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Swimming Hole Accessories
Swimming Hole Heaven

As a swimming hole fanatic, here are my top ten swimming hole accessories that I use and recommend when swimming in freshwater rivers, lakes and waterfall pools. This equipment has helped me embark on my swimming hole adventures more safely, with less worry and more enjoyment in the water. Wild swimming equipment Above: Shivering uncomfortably with joints aching in the icy pool above Gibraltar Falls in the years before I had a full length wetsuit (Order this image)

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Swimming accessory #1: Swimming shoes
Why do I use swimming shoes? Swimming shoes protect your feet from sharp rocks, broken glass, oyster shells, and anything else sharp or dangerous that you might step on. I carry these everywhere I swim. Swimming shoes typically have a rubber soul and a mesh or neoprene upper section that you slip your foot into snuggly like a slipper. Swimming shoes are essential in turbid water when you cannot see obstacles under the water, or anywhere you think other people might have thrown their empty bottles into the water. Wild swimming equipment Above: My swimming shoes (Order this image)

You should be able to walk comfortably both in and out of the water in your swimming shoes, and I often use them for short bushwalks back to my car rather than going to the effort of putting my socks and shoes back on next to the water. Browse and order swimming shoes here.

You can pick these up seasonally from most department or outdoor stores, but they are often removed from shelves over winter. Ideally swimming shoes should be light weight and not restrict your swimming. Wild swimming equipment Above: The day my equipment failed at Bend of Islands when my swimming shoes were ripped to shreds on the rocks in the rapids, but better my shoes than my feet. (Order this image)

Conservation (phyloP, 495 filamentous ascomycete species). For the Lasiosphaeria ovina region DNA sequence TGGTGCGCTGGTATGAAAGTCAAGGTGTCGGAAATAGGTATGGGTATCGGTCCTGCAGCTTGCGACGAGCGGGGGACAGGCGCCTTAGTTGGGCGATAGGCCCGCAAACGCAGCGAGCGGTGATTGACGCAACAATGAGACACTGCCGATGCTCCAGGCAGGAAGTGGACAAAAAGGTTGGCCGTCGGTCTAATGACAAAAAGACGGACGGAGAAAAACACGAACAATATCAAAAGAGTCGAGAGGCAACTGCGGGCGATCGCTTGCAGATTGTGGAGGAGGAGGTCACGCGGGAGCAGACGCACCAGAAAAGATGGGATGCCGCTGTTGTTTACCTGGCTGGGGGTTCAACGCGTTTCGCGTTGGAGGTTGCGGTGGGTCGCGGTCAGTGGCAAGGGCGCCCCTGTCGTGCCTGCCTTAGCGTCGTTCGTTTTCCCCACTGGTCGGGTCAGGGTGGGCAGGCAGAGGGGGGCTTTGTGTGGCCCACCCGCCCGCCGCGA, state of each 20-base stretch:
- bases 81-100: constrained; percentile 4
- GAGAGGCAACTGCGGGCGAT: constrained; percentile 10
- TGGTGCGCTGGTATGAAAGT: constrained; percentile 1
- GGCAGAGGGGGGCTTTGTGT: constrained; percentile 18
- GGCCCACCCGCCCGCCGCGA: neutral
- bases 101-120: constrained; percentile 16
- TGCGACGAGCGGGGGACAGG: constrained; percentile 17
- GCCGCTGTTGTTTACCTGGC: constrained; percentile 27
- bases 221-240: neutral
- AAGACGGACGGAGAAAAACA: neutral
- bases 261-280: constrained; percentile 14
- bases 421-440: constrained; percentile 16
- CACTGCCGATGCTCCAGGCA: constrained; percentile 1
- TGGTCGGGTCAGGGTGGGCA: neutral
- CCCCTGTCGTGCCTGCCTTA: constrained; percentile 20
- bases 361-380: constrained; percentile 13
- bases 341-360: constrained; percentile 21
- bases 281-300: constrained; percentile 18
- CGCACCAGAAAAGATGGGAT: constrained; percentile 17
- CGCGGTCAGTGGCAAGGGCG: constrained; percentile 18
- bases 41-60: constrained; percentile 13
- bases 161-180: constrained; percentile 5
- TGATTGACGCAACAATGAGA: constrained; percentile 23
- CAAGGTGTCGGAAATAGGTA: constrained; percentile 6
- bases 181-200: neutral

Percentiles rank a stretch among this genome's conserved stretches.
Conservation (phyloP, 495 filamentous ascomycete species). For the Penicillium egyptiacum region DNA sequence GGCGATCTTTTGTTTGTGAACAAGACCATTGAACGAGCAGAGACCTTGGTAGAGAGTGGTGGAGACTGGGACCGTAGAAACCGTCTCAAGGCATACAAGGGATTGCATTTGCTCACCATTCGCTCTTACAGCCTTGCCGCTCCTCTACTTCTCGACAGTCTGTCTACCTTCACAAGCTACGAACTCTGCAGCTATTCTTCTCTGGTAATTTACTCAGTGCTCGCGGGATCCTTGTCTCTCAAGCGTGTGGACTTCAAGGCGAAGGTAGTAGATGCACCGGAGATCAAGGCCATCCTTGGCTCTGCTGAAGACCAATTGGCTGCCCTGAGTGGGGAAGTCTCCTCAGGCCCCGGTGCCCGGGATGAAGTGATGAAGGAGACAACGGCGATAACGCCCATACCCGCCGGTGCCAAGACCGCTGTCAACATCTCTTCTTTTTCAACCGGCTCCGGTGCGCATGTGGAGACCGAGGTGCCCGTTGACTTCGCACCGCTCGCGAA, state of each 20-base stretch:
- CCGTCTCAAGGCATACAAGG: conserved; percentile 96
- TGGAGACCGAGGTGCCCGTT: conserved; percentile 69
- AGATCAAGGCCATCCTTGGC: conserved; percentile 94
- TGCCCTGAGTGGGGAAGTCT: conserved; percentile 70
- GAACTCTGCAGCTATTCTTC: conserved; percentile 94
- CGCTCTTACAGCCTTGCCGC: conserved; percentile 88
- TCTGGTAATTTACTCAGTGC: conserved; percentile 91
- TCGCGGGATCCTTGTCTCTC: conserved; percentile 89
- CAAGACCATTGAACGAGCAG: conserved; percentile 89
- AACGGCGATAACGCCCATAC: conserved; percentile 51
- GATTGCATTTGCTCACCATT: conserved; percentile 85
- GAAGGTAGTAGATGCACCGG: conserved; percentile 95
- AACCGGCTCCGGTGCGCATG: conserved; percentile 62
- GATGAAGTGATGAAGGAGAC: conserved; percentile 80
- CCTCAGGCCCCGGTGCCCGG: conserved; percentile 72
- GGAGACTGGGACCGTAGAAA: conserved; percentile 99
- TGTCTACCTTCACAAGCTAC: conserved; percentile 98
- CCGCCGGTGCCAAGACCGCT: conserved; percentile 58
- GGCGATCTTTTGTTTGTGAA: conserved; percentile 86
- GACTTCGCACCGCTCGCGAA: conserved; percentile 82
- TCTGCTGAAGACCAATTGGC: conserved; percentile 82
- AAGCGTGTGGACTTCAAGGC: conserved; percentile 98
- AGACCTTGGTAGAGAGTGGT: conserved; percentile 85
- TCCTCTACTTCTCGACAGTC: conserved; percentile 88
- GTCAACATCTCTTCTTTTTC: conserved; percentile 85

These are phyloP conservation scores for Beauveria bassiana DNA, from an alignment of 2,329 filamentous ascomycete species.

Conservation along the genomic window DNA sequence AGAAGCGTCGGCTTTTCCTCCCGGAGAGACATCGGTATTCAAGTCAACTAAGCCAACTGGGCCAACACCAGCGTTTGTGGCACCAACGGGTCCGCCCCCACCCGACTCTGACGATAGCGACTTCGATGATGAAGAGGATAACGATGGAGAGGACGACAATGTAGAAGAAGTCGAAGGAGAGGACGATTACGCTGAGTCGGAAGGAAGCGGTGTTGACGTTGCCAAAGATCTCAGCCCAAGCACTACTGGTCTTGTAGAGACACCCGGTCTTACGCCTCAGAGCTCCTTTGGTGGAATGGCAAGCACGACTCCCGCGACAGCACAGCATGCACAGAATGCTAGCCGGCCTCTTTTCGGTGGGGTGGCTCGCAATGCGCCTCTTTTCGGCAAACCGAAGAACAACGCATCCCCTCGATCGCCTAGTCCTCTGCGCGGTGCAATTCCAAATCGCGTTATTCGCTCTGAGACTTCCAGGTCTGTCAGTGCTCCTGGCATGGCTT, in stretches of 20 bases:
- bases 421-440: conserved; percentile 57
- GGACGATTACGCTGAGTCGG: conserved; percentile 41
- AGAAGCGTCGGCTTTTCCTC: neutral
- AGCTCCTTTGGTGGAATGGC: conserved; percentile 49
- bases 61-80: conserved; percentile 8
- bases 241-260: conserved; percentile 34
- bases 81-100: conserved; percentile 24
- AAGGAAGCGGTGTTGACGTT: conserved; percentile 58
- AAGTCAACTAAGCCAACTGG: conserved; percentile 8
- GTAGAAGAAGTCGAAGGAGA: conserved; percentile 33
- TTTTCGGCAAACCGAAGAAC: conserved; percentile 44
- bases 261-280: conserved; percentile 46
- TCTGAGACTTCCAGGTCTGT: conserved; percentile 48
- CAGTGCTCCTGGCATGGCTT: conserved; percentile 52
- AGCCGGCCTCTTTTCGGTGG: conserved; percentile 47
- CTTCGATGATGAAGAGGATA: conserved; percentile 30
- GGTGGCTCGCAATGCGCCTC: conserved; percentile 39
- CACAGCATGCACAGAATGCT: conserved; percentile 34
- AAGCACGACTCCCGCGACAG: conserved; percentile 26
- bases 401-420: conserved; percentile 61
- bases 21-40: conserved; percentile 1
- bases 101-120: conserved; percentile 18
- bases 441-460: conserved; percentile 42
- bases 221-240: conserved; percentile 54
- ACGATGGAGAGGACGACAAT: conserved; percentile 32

Swimming accessory #2: A good quality wetsuit
A good wetsuit both keeps your warm and helps you float. Some of my favourite swims in the world like Ewens Ponds are also extremely cold, even in summer. A decent wetsuit helps to prevent cramp and hypothermia. It enables you to extend your swimming season into spring and autumn, as well as allowing you to get into the water on cooler days when there is less swimming traffic in the water. I used a 3 mm Ripcurl spring suit (i.e. short arms and short legs) with a rear zipper for many years, which worked fine in summer, but did not offer enough warmth in colder water.
A few years ago I invested in a 3/2 mm full length wetsuit with tapered sleeves and a thermal chest that provides next level warmth. It is the single best big investment in swimming hole equipment that I have made. I bought mine from Need Essentials, who operate out of a warehouse in surf mecca Torquay, and it is still performing as new after many swims in the bush over several years. Wild swimming equipment Above: A good wetsuit for the water, a towel kaftan for changing and getting dry, and a personal locator beacon for remote swimming hole emergencies (Order this image)

The key features (regardless of brand) are the tapered sleeves that fit snug around your ankles and wrists, the neck collar that goes over your head (which provides better water sealing around your neck) with only a horizontal chest zipper, and the thermal material on the chest and back. Also make sure it has a loop or an external pocket that you can tie things onto or store things in if you need - I use the loop on my wetsuit to attach my camera cord, for example. I found I can swim unhindered in a 3 mm suit, but thicker wetsuits that I have hired from time to time tended to inhibit my arm movement, so I would only go for a thicker suit if snorkelling rather than swimming.
Swimming accessory #3: Waterproof key pouch and waterproof key